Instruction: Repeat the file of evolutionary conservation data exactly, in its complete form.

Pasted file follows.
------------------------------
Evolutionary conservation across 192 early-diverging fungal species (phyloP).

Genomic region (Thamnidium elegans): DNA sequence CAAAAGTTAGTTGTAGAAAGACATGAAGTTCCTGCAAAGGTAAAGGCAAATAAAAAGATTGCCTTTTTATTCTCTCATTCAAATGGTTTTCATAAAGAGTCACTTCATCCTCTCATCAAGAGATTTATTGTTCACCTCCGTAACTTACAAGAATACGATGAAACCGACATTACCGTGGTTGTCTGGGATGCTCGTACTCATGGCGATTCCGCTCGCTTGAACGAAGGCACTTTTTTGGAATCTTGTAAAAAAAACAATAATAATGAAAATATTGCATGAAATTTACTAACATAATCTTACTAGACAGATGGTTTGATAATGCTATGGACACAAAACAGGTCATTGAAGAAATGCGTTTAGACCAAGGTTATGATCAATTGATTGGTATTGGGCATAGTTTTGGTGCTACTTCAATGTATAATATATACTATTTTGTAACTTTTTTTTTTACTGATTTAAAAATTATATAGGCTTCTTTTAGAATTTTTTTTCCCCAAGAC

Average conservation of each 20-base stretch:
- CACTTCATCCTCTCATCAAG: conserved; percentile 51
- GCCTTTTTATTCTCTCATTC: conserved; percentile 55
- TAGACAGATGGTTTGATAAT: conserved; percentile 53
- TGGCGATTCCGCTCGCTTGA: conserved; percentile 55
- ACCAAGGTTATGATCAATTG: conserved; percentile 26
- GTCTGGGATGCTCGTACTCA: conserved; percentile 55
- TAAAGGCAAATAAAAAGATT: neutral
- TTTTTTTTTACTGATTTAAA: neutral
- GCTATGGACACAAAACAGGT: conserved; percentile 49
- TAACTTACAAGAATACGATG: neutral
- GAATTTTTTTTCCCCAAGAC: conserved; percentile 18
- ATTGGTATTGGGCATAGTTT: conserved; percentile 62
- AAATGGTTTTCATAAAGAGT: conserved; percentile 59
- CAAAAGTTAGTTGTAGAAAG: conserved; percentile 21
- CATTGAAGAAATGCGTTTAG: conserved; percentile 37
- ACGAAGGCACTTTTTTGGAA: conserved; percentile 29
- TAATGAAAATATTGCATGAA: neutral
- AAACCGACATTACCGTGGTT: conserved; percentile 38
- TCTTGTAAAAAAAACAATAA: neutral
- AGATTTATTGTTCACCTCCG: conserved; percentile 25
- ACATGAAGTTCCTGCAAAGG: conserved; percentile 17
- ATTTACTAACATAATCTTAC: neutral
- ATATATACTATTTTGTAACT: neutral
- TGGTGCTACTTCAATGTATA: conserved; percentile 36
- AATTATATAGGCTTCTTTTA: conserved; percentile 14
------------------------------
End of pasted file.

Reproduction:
Evolutionary conservation across 192 early-diverging fungal species (phyloP).

Genomic region (Thamnidium elegans): DNA sequence CAAAAGTTAGTTGTAGAAAGACATGAAGTTCCTGCAAAGGTAAAGGCAAATAAAAAGATTGCCTTTTTATTCTCTCATTCAAATGGTTTTCATAAAGAGTCACTTCATCCTCTCATCAAGAGATTTATTGTTCACCTCCGTAACTTACAAGAATACGATGAAACCGACATTACCGTGGTTGTCTGGGATGCTCGTACTCATGGCGATTCCGCTCGCTTGAACGAAGGCACTTTTTTGGAATCTTGTAAAAAAAACAATAATAATGAAAATATTGCATGAAATTTACTAACATAATCTTACTAGACAGATGGTTTGATAATGCTATGGACACAAAACAGGTCATTGAAGAAATGCGTTTAGACCAAGGTTATGATCAATTGATTGGTATTGGGCATAGTTTTGGTGCTACTTCAATGTATAATATATACTATTTTGTAACTTTTTTTTTTACTGATTTAAAAATTATATAGGCTTCTTTTAGAATTTTTTTTCCCCAAGAC

Average conservation of each 20-base stretch:
- CACTTCATCCTCTCATCAAG: conserved; percentile 51
- GCCTTTTTATTCTCTCATTC: conserved; percentile 55
- TAGACAGATGGTTTGATAAT: conserved; percentile 53
- TGGCGATTCCGCTCGCTTGA: conserved; percentile 55
- ACCAAGGTTATGATCAATTG: conserved; percentile 26
- GTCTGGGATGCTCGTACTCA: conserved; percentile 55
- TAAAGGCAAATAAAAAGATT: neutral
- TTTTTTTTTACTGATTTAAA: neutral
- GCTATGGACACAAAACAGGT: conserved; percentile 49
- TAACTTACAAGAATACGATG: neutral
- GAATTTTTTTTCCCCAAGAC: conserved; percentile 18
- ATTGGTATTGGGCATAGTTT: conserved; percentile 62
- AAATGGTTTTCATAAAGAGT: conserved; percentile 59
- CAAAAGTTAGTTGTAGAAAG: conserved; percentile 21
- CATTGAAGAAATGCGTTTAG: conserved; percentile 37
- ACGAAGGCACTTTTTTGGAA: conserved; percentile 29
- TAATGAAAATATTGCATGAA: neutral
- AAACCGACATTACCGTGGTT: conserved; percentile 38
- TCTTGTAAAAAAAACAATAA: neutral
- AGATTTATTGTTCACCTCCG: conserved; percentile 25
- ACATGAAGTTCCTGCAAAGG: conserved; percentile 17
- ATTTACTAACATAATCTTAC: neutral
- ATATATACTATTTTGTAACT: neutral
- TGGTGCTACTTCAATGTATA: conserved; percentile 36
- AATTATATAGGCTTCTTTTA: conserved; percentile 14